Unfortunately the 2020 season is not looking good. At the time of writing there have been five hurricanes and one major hurricane, as well as 14 other named storms (there is a chance, for only the second time in history that authorities may run out of names for new storms and have to revert to using the Greek alphabet). Many of the agencies that track weather events are predicting that this could be one of the most active seasons on record. The largest hurricane to date has been Laura that caused between $13bn and $20bn of insured losses on mainland USA. An earlier hurricane, Isaias, caused an estimated $6bn of losses.

Munich Re commented that pre Laura, the insured natural catastrophe losses for the first half of 2020 were estimated at $40bn compared to a long term average of $30bn.

June 2020 saw most of the large international insurers and reinsurers report on their half year financial performance. Almost without exception each reported significant increases to losses, and reductions in underwriting profits.

In addition to the increase in natural disasters, the impact of Covid-19 continues to play a major part in the insurance market performance. It’s been estimated that the cost to the insurance market could be over $336bn which puts it in the same category as the impact of the 2017 hurricane season, the worst on record to date.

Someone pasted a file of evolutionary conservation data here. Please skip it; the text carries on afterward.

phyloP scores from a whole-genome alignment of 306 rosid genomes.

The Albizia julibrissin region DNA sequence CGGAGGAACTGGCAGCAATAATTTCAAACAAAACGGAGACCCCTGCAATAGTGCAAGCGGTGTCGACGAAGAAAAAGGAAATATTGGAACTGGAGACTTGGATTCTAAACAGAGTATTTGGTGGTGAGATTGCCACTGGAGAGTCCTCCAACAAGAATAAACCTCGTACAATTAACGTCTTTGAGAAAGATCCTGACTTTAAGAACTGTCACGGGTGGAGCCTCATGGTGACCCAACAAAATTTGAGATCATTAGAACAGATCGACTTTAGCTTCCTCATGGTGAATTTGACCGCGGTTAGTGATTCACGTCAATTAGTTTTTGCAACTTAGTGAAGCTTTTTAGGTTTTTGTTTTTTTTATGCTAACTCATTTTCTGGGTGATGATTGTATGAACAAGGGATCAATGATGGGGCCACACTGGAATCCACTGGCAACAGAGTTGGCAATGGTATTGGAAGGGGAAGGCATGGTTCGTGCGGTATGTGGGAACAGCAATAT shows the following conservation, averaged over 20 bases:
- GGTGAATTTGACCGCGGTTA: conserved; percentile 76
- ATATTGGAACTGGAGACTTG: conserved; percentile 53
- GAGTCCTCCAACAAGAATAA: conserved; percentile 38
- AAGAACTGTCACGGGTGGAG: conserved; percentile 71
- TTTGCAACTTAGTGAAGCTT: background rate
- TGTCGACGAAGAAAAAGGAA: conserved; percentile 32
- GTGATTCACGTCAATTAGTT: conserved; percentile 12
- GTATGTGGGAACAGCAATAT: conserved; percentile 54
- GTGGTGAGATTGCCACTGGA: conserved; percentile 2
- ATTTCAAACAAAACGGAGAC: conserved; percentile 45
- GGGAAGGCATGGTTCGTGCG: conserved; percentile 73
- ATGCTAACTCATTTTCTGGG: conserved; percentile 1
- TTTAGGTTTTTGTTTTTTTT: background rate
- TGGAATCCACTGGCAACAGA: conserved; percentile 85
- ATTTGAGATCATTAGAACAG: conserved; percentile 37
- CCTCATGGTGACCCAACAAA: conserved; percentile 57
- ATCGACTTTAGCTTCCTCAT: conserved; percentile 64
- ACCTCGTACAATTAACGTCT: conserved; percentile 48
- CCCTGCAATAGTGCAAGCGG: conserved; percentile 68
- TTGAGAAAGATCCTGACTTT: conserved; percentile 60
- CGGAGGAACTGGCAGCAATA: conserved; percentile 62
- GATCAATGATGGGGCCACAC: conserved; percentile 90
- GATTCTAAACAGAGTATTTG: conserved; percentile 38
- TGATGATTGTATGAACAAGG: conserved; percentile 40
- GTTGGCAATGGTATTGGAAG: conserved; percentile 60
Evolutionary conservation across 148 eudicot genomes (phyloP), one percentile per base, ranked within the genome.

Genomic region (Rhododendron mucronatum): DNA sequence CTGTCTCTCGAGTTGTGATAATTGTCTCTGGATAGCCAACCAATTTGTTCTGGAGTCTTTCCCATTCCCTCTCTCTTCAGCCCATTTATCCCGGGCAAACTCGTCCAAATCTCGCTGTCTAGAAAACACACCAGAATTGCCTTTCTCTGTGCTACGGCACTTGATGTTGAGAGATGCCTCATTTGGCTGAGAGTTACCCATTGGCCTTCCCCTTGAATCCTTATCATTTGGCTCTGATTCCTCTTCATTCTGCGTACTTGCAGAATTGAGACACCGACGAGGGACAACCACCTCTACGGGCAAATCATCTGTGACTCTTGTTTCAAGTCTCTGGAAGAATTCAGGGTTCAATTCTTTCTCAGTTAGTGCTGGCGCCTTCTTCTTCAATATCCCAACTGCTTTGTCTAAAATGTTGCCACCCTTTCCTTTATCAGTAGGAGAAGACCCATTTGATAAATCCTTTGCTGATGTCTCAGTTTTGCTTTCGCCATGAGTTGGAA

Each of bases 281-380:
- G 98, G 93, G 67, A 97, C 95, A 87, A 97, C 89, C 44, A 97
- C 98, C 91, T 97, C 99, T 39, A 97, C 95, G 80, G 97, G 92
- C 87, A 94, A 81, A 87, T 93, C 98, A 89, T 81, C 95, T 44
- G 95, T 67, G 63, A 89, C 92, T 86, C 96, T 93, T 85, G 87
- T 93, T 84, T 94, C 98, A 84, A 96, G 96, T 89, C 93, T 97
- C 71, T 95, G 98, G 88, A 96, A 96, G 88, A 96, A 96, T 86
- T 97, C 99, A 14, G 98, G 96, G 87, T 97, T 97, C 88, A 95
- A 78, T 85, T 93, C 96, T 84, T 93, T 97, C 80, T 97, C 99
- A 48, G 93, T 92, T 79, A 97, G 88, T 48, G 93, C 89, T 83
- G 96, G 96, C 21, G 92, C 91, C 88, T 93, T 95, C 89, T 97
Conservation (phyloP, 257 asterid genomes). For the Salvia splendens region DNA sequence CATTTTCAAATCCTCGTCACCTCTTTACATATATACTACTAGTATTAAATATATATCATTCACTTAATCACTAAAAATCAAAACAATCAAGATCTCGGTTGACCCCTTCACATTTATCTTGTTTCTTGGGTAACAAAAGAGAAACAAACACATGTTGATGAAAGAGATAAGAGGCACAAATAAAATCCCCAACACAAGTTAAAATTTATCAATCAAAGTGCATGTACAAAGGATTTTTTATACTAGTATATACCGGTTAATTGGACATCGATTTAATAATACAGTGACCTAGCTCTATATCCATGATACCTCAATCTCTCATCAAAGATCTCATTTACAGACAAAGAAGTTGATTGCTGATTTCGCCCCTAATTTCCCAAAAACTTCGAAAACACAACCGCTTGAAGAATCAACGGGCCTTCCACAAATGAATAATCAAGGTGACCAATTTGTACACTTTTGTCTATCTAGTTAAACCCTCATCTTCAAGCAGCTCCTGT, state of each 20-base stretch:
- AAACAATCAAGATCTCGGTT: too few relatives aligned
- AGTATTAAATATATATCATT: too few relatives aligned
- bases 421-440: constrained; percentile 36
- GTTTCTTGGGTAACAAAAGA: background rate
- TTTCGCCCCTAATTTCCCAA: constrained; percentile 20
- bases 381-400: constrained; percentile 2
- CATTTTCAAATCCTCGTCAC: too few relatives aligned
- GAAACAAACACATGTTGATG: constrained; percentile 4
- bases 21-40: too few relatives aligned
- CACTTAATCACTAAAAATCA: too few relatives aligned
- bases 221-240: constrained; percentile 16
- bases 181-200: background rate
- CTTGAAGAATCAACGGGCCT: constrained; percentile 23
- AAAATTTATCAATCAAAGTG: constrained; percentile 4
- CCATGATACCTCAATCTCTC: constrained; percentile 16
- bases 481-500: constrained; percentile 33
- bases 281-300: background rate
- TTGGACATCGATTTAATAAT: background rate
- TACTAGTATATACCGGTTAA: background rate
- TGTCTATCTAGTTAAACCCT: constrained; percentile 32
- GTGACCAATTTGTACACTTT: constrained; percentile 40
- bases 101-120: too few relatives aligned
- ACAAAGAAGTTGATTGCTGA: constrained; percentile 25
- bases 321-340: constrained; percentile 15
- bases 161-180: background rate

The New Zealand market

As we have noted, the insurance market in New Zealand is part of a global system and simply cannot operate in isolation. In addition, all of the major insurance companies that operate here have foreign ownership.

At 30 June 2020 the three largest insurance companies in New Zealand, IAG (owners of NZI), Suncorp (owners of Vero) and QBE declared their financial results to shareholders. IAG reported a 59.6% drop in net profit, Suncorp announced its insurance division had a 34% drop in after tax profit and QBE posted a $750m post tax loss.

Car bonnet covered in dents caused by hail stones

The Timaru hailstorm in November 2019 caused over $130m in claims.

Much of the driver for these results is the $4.2bn already paid in relation to last summer’s Australian bushfires, floods and hailstorms with Rob Wheelan commenting “This was the worst natural disaster season I have experienced in my 10½ years as chief executive of the Insurance Council.”

Closer to home insurers’ results have been affected by the November 2019 Timaru hail storm that caused over $130m in insurance claims, Southland floods in February 2020 at $29.6m and the recent Northland floods in July resulting in $37m of insured losses.

All three of these insurance companies are undergoing some form of restructure or consolidation of their businesses in New Zealand to respond to changes in trading conditions. This is most notable with the closure of all of IAG’s AMI branded retail stores.

The insurance companies are also reporting to us that they are facing increased reinsurance costs. These additional expenses will put a further strain on their underwriting results and will most likely be passed on to policy holders in the form of premium increases.